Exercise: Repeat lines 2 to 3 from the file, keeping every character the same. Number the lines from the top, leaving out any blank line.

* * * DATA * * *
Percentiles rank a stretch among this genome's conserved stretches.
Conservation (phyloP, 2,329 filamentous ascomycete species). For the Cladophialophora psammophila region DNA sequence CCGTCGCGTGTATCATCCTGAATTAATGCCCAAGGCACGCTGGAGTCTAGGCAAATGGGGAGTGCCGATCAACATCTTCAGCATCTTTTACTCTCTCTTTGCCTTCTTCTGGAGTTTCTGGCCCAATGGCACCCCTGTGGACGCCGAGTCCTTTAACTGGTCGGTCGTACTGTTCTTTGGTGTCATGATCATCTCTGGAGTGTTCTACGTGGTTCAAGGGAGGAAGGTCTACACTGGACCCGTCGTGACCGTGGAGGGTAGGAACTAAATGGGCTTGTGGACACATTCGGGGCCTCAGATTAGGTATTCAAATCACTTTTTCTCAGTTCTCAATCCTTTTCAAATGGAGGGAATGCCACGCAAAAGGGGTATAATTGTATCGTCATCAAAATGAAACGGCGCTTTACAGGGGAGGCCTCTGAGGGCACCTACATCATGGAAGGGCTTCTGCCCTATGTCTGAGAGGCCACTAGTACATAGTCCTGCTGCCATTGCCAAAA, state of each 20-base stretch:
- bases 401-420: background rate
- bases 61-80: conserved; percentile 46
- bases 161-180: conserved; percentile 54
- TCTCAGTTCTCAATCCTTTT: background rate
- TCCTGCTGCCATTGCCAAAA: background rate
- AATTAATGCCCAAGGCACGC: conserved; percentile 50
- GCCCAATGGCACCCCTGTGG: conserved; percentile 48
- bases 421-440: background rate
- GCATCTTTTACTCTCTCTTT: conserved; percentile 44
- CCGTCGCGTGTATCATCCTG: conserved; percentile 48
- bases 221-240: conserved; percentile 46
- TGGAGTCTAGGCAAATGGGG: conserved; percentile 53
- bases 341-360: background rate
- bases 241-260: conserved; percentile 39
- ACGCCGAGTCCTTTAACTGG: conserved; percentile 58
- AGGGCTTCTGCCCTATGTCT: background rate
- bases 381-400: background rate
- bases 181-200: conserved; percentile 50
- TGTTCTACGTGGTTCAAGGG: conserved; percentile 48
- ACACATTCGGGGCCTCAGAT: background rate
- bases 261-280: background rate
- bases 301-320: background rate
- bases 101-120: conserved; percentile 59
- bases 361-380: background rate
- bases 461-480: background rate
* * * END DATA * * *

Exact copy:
Conservation (phyloP, 2,329 filamentous ascomycete species). For the Cladophialophora psammophila region DNA sequence CCGTCGCGTGTATCATCCTGAATTAATGCCCAAGGCACGCTGGAGTCTAGGCAAATGGGGAGTGCCGATCAACATCTTCAGCATCTTTTACTCTCTCTTTGCCTTCTTCTGGAGTTTCTGGCCCAATGGCACCCCTGTGGACGCCGAGTCCTTTAACTGGTCGGTCGTACTGTTCTTTGGTGTCATGATCATCTCTGGAGTGTTCTACGTGGTTCAAGGGAGGAAGGTCTACACTGGACCCGTCGTGACCGTGGAGGGTAGGAACTAAATGGGCTTGTGGACACATTCGGGGCCTCAGATTAGGTATTCAAATCACTTTTTCTCAGTTCTCAATCCTTTTCAAATGGAGGGAATGCCACGCAAAAGGGGTATAATTGTATCGTCATCAAAATGAAACGGCGCTTTACAGGGGAGGCCTCTGAGGGCACCTACATCATGGAAGGGCTTCTGCCCTATGTCTGAGAGGCCACTAGTACATAGTCCTGCTGCCATTGCCAAAA, state of each 20-base stretch:
- bases 401-420: background rate